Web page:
Becca Parrish: Yeah. I think that frankly, we’re figuring that out. I think it’s been interesting to take our something we just not taken for granted, but how knowledgeable and dialed in we are in this space that I would say is North America, not only … Includes all of the US in terms of what’s happening in food. And you can see everything happen in between New York and Los Angeles, and then it creeping into places like Atlanta and Savannah, Georgia and Portland. And I mean the whole food scene has been very much elevated, and that goes from the food to the design to all of it. Which is super exciting. So I think to take that idea and knowledge base and then see how it might be useful to bigger brands that want to do cooler stuff and then to emerging chefs who are looking for things to do outside of their restaurant. So that used to be what an agent would do, but now it’s more part, I feel it’s part of PR marketing because we’re all creating content, we’re telling stories. You’re reaching new audiences.

Claur: Do you plan for example collaborations for the chefs that you work with?
Becca Parrish: Absolutely. And it’s exciting for everyone. And the brands run the gamut. It could be a fashion brand, to something that evolved in just general retail or developers. Everyone is trying to figure out. Literally there’s been so many interesting conversations we’ve had around food. And certainly wellness and beauty, that’s a natural one. So I think that we’ll be doing that more and more for our clients. And then kind of how we were talking before we started taping, but the idea of what you’re doing and creating a platform that is axillary, am I pronouncing that correctly? Ancillary to what we do, it’s not about PR marketing. It’s more creating content and having fun, and using our contacts and expertise to make something. Yeah. So we’ve done bits for ourselves like we do videos for the company and we use all the women on the team, and we have fun with that. But we’ve never made it more general interest. We do our newsletter and that kind of thing. But I don’t know, there could be something, and I’ve talked to people who have built incredible platforms on their own that are related to teaming with them to do something together.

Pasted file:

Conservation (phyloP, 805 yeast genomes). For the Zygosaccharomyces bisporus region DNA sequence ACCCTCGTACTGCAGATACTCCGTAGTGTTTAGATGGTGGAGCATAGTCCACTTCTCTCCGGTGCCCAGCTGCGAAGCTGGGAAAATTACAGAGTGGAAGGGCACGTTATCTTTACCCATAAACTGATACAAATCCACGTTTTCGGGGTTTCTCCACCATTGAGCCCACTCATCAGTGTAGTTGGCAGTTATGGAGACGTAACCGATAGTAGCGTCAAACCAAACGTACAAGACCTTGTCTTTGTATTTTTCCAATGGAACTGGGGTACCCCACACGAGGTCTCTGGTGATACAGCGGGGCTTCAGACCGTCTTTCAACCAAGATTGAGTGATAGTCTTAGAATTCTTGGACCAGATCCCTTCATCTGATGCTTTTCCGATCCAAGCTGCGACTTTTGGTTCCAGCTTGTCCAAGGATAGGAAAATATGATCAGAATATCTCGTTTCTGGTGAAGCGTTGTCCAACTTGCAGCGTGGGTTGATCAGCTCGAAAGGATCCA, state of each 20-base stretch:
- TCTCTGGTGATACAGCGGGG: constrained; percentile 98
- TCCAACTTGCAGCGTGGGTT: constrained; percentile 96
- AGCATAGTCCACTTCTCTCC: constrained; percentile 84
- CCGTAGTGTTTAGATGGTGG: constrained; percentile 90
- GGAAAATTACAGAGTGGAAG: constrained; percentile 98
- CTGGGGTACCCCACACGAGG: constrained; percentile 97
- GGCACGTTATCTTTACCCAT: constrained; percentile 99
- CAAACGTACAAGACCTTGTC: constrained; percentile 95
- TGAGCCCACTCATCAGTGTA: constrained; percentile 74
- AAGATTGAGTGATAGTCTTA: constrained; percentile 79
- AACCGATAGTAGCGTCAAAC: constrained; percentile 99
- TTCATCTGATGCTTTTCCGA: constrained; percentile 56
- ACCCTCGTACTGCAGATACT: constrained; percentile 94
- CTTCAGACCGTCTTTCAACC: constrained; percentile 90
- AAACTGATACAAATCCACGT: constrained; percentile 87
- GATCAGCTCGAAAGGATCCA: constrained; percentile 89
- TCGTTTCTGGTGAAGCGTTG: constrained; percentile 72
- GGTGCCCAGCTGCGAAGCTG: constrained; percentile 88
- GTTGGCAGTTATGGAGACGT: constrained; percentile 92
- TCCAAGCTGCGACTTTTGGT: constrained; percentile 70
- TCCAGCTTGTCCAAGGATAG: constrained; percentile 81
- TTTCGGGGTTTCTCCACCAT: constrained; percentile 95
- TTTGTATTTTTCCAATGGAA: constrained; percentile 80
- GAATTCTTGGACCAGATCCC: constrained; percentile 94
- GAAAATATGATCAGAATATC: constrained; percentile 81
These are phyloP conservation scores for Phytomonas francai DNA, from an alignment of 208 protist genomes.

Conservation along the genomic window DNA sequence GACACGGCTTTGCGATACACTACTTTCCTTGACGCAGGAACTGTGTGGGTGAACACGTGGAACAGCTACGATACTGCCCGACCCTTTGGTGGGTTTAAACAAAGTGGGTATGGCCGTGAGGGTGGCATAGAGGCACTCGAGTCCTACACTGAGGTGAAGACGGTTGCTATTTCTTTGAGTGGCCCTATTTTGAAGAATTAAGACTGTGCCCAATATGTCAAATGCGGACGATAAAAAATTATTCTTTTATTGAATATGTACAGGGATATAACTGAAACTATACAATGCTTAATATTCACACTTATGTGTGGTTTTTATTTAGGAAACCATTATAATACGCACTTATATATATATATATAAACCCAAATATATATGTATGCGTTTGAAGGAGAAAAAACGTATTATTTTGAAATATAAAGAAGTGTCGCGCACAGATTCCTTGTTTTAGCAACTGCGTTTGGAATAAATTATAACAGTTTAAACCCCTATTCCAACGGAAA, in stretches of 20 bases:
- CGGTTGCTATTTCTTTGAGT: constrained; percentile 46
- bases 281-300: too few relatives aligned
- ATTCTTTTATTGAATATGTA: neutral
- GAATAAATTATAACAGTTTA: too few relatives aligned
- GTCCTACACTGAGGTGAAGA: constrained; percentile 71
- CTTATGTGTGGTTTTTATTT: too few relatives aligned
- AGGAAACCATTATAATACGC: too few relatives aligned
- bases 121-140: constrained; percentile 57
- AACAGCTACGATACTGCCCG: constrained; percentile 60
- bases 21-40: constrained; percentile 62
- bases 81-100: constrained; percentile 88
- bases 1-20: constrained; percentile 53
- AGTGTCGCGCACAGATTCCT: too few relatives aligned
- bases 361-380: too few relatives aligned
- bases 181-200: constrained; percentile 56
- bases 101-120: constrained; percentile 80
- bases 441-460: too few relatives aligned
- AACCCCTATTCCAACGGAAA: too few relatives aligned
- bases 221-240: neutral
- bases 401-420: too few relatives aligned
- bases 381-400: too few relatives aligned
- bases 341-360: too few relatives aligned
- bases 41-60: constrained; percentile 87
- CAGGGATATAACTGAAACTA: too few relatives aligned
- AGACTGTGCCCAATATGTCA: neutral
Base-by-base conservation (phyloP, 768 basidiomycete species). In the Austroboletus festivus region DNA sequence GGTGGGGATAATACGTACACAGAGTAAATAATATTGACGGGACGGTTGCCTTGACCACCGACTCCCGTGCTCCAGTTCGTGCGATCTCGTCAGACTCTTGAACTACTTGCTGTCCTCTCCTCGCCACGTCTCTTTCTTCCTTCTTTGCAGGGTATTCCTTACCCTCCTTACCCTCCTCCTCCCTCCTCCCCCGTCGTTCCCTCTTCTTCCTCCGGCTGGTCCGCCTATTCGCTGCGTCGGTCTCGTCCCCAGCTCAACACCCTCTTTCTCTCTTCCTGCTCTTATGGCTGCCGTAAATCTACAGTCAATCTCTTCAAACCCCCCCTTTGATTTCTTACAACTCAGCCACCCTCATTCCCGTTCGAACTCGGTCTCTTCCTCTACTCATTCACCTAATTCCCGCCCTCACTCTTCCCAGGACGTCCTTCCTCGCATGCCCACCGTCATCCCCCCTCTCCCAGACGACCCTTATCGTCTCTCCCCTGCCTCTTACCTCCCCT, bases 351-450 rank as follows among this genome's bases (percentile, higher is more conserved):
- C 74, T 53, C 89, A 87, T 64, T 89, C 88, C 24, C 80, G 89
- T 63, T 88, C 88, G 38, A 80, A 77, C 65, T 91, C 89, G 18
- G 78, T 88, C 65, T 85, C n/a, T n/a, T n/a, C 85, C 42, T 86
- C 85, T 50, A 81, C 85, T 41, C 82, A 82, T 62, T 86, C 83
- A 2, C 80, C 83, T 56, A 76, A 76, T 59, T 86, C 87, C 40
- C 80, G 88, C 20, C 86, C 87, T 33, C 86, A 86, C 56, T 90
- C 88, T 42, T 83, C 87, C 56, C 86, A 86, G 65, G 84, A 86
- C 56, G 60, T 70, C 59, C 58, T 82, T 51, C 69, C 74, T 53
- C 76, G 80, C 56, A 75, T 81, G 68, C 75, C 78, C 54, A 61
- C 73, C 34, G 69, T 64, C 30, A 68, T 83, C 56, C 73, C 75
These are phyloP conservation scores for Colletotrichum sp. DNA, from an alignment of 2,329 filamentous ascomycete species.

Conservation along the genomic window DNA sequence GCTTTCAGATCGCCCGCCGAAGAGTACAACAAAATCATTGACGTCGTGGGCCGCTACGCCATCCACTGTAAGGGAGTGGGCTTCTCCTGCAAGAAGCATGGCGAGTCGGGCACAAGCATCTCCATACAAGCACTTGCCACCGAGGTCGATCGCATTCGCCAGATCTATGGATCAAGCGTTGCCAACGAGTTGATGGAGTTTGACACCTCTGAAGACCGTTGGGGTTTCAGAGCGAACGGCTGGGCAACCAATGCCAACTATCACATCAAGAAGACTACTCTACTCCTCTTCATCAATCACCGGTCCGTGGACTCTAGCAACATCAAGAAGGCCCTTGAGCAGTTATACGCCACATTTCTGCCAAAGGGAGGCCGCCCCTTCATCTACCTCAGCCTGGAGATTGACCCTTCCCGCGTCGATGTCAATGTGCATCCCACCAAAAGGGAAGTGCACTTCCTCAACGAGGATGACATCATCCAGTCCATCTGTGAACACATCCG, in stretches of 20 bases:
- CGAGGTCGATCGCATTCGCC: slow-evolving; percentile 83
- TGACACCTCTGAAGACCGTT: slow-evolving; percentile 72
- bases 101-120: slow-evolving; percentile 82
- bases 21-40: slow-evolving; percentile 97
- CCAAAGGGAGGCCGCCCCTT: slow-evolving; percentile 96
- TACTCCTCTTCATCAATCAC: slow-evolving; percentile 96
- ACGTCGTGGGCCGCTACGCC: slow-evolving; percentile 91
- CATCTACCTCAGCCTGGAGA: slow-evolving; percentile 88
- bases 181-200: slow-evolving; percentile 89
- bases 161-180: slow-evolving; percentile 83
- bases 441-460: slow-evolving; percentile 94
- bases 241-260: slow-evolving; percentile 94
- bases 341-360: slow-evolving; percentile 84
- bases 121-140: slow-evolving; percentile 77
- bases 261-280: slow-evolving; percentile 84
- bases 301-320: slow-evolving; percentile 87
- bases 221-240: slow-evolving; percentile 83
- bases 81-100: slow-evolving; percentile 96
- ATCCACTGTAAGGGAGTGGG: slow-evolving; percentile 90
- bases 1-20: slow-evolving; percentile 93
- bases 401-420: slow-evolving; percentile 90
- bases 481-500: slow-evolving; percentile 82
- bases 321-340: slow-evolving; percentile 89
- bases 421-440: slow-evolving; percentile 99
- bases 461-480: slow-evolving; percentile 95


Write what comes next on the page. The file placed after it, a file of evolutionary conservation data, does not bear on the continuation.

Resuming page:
Louise Vongerichten

Daughter of one of the most respected families of international cuisine, Louise explains the beginning of the social project Food Dreams and talks about her family recipe of happiness.

Food for thoughts

donorup @louise_ulukaya

“I remember that specific time where I saw all the chefs around and my dad and myself and he was spoonfeeding me literally, in the kitchen and I just love that whole happiness around food”

A little bit of everything: Louise devours life with pleasure as if she only knew beginnings – fate is a deep dish when she is hungry for challenges. Growing up between New York and Southern France, Louise experienced other cultures along the way, also living in Dubai, Hong Kong, and Washington before settling in 2005 in the ever-bittersweet Big Apple.

Daughter and sister of consecrated chefs, Louise always had the kitchen as the center of her universe, but she chose to gravitate into the orbit of finance during college and then immersed herself in an MBA at the ESSEC business school in Paris. The intolerance of social inequality, which is apparently a hereditary case among the Vongerichten, attacks especially the youngest, who took the lead in the clan’s social project, Food Dreams.

Created in 2016, the initiative aims to help young people in social vulnerability to achieve cutting-edge education and training in the high-gastronomy sector, so that at the end of the project, they will be able to enter the job market and give new seasonings to this indigestible problem.

” Well I love everything about eggs so eggs are my number one food to go, especially in the morning. So I like, just like to have, I like to call it, messy egg because it’s not scrambled, it’s not sunny-side up. It’s just like all over and then I just mix a lot of things in there” Louise

Claur: What is your concept of the Food Dreams Foundation and how did you start it?